Lateral compression fractures of the pelvis (Young Burgess LC, OTA B1, B2) are the most frequent pelvic injury types  and biomechanically the most stable of the unstable fracture types. While a type 1 lateral compression fracture (LC1) refers to crush or ‘buckle fractures’ of the sacrum according to the definition provided by Young et al. , the fracture line of type 2 injuries (LC2) involves the sacroiliac joint and some of the posteriorly stabilizing ligaments. In lateral compression injuries type 3 (LC3) which Young et al.  also called ‘windswept pelvis’ are parts of both iliosacral joints destroyed why these fractures may be considered rotationally and vertically unstable and therefore are not of interest for this article. All lateral compression injuries possess typical fracture patterns of the obturator ring. Although it was previously pointed out that therapy should consider whether the fracture line is limited to the anterior part of the sacrum or extends to the posterior structures , this feature is not decisive for the classification of Young and Burgess where the category LC1 covers minimal impactions of the anterior sacrum and comminuted fractures also involving the posterior cortex . While a displacement of 1 cm is generally considered to be critical regarding stability and requires operative stabilization, it still remains unclear to which degree an operation is preferable when displacement is less [6,7,8].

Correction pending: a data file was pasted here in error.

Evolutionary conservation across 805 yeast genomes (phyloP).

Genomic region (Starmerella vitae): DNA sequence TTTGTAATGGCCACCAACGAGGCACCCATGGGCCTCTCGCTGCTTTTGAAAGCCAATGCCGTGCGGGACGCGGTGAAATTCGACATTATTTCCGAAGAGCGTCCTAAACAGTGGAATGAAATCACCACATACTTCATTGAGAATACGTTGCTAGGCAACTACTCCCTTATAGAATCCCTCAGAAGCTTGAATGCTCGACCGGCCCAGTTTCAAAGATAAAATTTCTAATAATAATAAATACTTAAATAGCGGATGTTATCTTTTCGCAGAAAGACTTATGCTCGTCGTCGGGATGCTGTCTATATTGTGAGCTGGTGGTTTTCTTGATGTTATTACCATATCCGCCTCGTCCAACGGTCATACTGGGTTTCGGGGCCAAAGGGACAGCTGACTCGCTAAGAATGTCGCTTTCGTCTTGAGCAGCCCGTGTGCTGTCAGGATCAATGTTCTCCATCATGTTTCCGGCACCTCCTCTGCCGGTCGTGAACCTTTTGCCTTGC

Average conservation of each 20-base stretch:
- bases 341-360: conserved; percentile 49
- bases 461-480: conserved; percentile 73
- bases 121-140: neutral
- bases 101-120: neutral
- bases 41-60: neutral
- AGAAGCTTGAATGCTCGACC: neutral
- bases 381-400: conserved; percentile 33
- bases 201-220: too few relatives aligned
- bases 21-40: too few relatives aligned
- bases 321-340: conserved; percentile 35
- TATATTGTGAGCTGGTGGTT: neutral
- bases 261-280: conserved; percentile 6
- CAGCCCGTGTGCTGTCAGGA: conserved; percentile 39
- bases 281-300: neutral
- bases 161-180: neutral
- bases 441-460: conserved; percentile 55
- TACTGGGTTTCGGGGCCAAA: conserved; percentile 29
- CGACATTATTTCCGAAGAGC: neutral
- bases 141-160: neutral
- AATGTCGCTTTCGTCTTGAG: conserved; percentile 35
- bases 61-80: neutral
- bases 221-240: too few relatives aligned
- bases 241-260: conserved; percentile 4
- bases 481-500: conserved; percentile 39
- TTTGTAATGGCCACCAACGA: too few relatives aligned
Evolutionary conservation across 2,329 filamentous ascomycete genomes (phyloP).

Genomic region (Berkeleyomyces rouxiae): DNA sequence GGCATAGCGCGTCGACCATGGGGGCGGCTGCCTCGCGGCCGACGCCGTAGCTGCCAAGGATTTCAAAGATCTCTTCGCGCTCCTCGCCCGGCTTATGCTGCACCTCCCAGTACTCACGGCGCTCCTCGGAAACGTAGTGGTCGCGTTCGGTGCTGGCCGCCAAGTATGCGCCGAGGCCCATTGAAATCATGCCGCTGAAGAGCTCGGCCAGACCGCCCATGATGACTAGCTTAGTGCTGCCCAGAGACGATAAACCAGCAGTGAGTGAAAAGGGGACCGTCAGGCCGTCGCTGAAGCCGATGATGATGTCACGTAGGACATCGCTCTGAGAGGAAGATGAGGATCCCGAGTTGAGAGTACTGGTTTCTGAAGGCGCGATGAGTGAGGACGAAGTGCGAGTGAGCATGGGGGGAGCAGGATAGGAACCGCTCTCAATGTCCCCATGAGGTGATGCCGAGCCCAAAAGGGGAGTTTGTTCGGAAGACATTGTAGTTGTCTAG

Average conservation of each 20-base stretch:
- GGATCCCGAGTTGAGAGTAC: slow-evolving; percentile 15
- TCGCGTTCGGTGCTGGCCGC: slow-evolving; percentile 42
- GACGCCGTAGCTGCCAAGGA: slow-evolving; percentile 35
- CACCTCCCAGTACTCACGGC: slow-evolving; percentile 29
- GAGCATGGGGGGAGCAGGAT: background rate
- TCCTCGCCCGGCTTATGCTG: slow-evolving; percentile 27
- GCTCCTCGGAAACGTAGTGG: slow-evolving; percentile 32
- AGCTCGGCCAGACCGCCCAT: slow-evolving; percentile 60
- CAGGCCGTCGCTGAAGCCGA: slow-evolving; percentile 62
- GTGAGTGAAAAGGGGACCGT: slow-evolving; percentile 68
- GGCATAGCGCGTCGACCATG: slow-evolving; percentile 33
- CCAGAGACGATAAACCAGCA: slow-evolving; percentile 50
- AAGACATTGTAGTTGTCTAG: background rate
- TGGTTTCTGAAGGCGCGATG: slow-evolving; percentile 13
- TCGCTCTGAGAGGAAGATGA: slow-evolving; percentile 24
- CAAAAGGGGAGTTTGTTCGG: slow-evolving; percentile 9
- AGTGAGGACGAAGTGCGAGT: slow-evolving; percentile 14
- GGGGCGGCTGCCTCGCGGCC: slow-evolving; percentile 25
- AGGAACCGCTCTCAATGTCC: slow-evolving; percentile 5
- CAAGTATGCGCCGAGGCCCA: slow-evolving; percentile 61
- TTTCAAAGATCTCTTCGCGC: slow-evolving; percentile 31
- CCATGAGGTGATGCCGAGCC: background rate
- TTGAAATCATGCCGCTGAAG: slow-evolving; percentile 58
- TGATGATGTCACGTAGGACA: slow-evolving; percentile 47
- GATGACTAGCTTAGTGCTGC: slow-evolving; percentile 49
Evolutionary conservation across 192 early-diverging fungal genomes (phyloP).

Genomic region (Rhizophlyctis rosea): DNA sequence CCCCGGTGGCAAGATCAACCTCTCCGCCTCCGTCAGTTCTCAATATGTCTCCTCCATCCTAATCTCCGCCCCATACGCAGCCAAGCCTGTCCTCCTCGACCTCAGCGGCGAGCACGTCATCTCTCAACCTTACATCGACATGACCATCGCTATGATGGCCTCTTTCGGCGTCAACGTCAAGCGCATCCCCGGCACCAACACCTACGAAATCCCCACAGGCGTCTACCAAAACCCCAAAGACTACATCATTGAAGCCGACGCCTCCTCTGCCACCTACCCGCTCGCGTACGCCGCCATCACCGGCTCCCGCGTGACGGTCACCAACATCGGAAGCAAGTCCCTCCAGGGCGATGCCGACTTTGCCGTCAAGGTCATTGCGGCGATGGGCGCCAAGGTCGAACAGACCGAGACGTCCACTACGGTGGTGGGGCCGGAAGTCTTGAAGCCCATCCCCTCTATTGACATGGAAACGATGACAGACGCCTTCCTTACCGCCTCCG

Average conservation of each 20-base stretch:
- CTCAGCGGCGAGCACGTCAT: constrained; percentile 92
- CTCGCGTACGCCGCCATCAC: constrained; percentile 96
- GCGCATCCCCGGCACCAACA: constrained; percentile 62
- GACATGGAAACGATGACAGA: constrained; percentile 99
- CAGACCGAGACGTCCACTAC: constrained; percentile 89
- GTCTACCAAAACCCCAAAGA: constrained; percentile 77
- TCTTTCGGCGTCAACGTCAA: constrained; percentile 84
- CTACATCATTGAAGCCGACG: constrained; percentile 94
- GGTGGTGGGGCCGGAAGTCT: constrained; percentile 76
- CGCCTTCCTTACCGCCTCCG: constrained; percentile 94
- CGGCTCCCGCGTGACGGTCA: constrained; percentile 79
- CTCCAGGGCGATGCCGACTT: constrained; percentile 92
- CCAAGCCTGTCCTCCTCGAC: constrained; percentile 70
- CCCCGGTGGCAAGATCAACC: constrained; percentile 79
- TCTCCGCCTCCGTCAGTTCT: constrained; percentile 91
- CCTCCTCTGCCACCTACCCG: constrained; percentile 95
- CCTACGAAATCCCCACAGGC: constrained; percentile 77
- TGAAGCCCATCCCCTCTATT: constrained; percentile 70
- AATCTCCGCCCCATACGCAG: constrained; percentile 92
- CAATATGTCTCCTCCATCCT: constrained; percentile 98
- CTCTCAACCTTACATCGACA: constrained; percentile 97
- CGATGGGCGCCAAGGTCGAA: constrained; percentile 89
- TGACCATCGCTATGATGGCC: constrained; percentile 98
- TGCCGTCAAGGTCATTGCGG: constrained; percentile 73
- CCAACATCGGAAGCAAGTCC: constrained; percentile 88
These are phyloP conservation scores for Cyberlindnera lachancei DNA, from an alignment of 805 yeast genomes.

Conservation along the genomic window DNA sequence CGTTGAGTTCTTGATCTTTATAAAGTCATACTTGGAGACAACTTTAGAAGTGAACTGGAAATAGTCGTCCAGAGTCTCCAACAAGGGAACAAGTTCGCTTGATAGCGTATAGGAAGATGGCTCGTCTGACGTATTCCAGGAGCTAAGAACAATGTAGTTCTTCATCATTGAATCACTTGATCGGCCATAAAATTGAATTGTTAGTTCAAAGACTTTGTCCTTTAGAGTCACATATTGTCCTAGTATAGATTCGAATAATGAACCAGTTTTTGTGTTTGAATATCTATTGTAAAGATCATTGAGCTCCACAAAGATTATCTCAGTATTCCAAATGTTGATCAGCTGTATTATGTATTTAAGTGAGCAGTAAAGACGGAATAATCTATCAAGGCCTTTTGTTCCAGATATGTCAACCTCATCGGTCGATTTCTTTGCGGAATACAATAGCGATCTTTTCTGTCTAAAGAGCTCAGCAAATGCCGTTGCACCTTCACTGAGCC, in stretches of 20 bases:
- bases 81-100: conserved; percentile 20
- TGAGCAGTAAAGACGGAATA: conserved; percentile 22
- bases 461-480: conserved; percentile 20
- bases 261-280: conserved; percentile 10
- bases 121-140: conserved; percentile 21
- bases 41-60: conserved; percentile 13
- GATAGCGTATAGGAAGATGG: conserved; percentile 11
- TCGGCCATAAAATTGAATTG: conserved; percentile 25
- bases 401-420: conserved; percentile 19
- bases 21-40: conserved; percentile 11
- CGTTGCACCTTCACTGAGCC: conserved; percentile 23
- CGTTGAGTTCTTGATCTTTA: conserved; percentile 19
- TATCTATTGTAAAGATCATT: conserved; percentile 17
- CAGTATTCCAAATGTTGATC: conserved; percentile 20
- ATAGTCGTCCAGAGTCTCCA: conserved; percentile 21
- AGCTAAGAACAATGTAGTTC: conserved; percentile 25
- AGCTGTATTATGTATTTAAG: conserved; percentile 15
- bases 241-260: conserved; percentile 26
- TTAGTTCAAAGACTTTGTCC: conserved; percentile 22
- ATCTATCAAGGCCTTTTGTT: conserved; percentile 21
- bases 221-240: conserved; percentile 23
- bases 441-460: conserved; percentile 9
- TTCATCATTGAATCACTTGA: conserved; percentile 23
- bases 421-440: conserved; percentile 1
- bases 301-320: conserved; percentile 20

Although the relevance of operative therapy for type B and C pelvic fracture has recently been highlighted , uncertainty remains regarding the role for stabilizing the subgroup of lateral compression fractures summarized as B2-type to prevent future displacement resulting in later deformity [10, 11]. This is evidenced by a recent article by Khoury et al. in which it is stated that “the indications for non-operative and operative treatment of LC fractures remain unclear” . Few data correlate radiographic displacement with functional outcome and some exist demonstrating good outcomes with non-operative treatment; this further clouds the decision process [13, 14].
A new study found no evidence that surgical stabilization of certain LC1 and LC2 pelvic fractures improves patient’s pain, decreases their need for analgesics, and improves time to mobilization . Another study looked into how surgeons agree or disagree on whether there is an indication for LC1 and LC2 stabilization and showed that only 9 of the 27 cases (33%) had substantial agreement . The fact that the lateral compression fracture is the most common injury of the pelvic ring emphasizes the need for clear guidelines to identify patients, who will likely benefit from an operative treatment [1, 2].